Our series on profiling the class of 2013 free agents for the Pittsburgh Penguins begins today..
BasicsPlayer: Craig Adams
Role: 4th liner, PK specialist
2013 regular season Box car stats: 48 games played, 3 goals, 6 assists, 28 PIMs, -1
Playoff stats: 15 gp, 0g, 1a, 10 PIMs, +1
Adams, like other fourth liners like Tanner Glass and Joe Vitale, were started frequently in the defensive zone against lesser competition and were all out-shot heavily while on the ice. And, that makes sense- if the Pens had a defensive zone draw against the opposition’s top opponents they would probably play the Brandon Sutter (or the Sidney Crosby) line against them. If it was lesser threats then they could use the 4th line that Adams was a staple on, to keep Crosby and Evgeni Malkin rested for the next shift and a potential offensive zone faceoff.
Adams advanced statistics don’t paint him in the best of lights, but given his role that makes sense. A lower line grinder who eats tough minutes, starts out in defensive zone more often than not and doesn’t have a lot of offensive talent himself (or on his line) isn't going to generate a lot of shots, which will explain his negative advanced stats. More important for Adams is keeping a low GA/60, he can't be giving up a lot of goals on the ice, because he's not a player that's going to be celebrating a lot goals for, and he's been largely able to do that at even strength.
Two of Adams’ three goals of the season came on empty nets (February 15th vs. Winnipeg, March 14th vs. Toronto). This obviously shows that in a full season he’s not going to score a ton of goals, but it’s interesting proof that Adams is still is a player that the coach will trust to play in the final minute of a game when the Pens are clinging to a close lead. To have a long career without much pure skill, a player has to create a niche, and Adams has definitely made a career out of earning the trust of his coaches.
Three Reasons to keep him:
- 1)It would probably be easy- Adams has signed short-term contracts with the Pens for at or near league minimum without much hesitation or negotiation. At this point in his career if Pittsburgh would be interested in keeping him, he’d probably be willing to stay for a friendly price against the cap. And with the salary cap lowering to $64.3 million next season and with several key free agents, the Penguins could use having a solid, reliable contributor without paying hardly anything for it.
- 2)PK abilities- Craig Adams led Penguins forwards in 2013 with 2:39 played per game while the team was short-handed (and 3:34 SH TOI/game in the playoffs). He’s been a key cog in what’s been a Top 5-10 PK unit league-wide for the past four seasons. It’s yeoman’s work to eat up tough PK minutes and risk blocking shots, and Adams has been an excellent player on that unit for Pittsburgh in his time here. He’s smart to angle off the puck and get his stick in correct shooting/passing lanes, capable along the boards at working to win puck battles and makes simple and effective zone clears when he gets the chance.
- 3)Bang for the buck- Despite being 10th out of 12 regular forwards in ice-time per game, Adams was second statistically among forwards in overall blocked shots (37) and in hits (107). He was very solid in his role as a grinding 4th line checker. As the cliché goes “you always know what you’ll get” out of Adams- a consistent effort, a willingness to throw his body at other players or to block pucks without fear or regard for injury. Adams has also played 292 of the last 294 regular season games since the start of the 2009-10 season, he’s been incredibly durable and tough to keep being ready to make the lineup.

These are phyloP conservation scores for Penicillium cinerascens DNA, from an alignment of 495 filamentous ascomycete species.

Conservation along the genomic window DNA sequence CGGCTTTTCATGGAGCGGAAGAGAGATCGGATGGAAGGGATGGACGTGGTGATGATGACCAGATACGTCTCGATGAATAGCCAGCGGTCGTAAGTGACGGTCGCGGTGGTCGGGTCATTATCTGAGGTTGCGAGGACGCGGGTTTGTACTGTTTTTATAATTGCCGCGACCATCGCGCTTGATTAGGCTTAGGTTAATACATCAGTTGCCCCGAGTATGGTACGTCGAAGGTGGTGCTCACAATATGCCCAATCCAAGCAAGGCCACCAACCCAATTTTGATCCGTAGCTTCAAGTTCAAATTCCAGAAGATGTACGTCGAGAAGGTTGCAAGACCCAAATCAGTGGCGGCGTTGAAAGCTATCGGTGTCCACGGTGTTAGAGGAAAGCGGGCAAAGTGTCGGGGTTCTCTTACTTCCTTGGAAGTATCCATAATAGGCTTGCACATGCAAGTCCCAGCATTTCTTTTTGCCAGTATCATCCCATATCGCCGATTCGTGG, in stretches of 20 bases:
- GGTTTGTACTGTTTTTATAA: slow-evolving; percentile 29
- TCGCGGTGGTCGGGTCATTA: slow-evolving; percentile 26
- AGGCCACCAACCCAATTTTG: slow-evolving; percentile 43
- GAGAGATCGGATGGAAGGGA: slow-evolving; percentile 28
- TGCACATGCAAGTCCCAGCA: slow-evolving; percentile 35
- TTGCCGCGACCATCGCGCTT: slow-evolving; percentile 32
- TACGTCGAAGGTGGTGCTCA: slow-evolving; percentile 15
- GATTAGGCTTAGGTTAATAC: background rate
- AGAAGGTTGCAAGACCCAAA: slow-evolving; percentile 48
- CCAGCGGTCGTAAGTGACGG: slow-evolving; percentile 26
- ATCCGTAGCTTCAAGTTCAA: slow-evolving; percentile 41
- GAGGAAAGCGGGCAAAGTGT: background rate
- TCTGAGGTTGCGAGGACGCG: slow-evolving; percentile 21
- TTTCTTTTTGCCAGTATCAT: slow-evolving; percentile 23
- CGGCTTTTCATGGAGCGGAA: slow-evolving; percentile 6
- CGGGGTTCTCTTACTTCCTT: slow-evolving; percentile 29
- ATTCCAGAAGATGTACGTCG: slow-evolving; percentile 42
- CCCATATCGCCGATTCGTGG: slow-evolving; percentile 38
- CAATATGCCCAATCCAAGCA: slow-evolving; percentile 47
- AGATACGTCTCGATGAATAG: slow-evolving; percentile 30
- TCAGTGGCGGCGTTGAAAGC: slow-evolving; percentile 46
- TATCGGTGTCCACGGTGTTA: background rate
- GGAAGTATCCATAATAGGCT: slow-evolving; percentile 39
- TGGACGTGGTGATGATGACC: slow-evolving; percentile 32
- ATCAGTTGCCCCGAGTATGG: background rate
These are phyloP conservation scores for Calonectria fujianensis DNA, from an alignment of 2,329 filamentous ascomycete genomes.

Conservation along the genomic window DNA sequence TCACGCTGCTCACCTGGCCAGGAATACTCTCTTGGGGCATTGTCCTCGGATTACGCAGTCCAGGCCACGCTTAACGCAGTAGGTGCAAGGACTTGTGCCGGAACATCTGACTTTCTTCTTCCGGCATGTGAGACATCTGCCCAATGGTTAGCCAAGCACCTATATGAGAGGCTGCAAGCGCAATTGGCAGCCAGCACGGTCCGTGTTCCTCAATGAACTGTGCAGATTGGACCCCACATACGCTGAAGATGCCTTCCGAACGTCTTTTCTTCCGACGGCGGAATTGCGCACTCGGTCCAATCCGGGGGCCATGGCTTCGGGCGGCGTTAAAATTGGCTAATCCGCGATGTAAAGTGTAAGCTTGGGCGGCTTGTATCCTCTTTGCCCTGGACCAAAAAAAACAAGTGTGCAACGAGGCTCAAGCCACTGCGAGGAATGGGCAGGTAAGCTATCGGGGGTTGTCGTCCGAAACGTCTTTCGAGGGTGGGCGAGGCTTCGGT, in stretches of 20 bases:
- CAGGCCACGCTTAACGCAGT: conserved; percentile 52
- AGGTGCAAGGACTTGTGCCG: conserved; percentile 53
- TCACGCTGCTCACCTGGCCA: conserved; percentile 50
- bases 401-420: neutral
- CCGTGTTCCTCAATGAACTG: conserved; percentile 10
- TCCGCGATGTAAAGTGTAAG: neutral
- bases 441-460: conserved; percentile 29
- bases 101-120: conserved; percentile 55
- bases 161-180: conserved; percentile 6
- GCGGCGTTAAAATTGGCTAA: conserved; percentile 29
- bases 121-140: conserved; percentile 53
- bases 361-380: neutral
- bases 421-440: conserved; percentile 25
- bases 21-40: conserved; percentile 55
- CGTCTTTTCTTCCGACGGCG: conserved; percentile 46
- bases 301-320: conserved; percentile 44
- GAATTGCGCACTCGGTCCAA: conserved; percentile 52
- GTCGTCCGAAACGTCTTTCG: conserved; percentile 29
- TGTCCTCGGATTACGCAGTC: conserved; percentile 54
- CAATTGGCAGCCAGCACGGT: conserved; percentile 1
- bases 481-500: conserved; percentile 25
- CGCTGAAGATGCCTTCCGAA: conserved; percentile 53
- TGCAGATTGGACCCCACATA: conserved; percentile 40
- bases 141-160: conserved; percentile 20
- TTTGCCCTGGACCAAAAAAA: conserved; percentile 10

Three Reasons to not keep him:
- 1)Age- As good as Adams was for his role in 2013, he’s also now a 36 year old veteran who doesn’t add much with the puck on his stick. With 799 career NHL games and 92 playoff games, it’s a fair question to wonder how much Adams would have in the tank for next season and beyond. He’s definitely in the twilight of his NHL career, and it seems he’s been there for the past few years.
- 2)Decreasing Versatility- It’s an old nit, but Adams has gone from a 4th line center to more of a winger now, as he’s been ineffective in the faceoff circle in years past. Part of Adams value is his versatility but as he’s aged it’s tough to keep up skating wise with the center’s responsibilities, so he’s more effective now on the wing. With a similar player in Joe Vitale (small, physical, right-handed shot, effort-guy), it’s reasonable to ask how many players for that niche the Pens need.
- 3)Lack of offensive ability- Adams scored one goal all season with a goalie in the net. He finished the season with 46 shots in 48 games. He might go on a stretch of 20+ games without registering a point, or even coming close. Of course, his role is defensive minded and focused on playing smart, physical hockey, but ideally one would probably hope for a little more explosiveness or offensive ability out of an NHL player.
The Penguins haven’t seemed willing to trust Vitale to play a lot of penalty kill, and haven’t groomed any other Adams replacements. If CFA would stay for a one year deal near the league minimum, Pittsburgh should take it and move on. With two other core, backbone PK type forwards in Pascal Dupuis and Matt Cooke also looking at unrestricted free agency, the Pens would be wise to retain Adams abilities for that unit. He doesn’t add much, if anything, offensively, but he’s still a very capable 4th line grinder, checker and a guy trusted to play last minute in close games. There will come a year when the Pens need to move on from Adams but until he shows noticeable slippage in his skating, for the price he adds a lot of value.
Vote in the poll below on the simple question of should the Pens re-sign Craig Adams or should they let him go and add your comments below.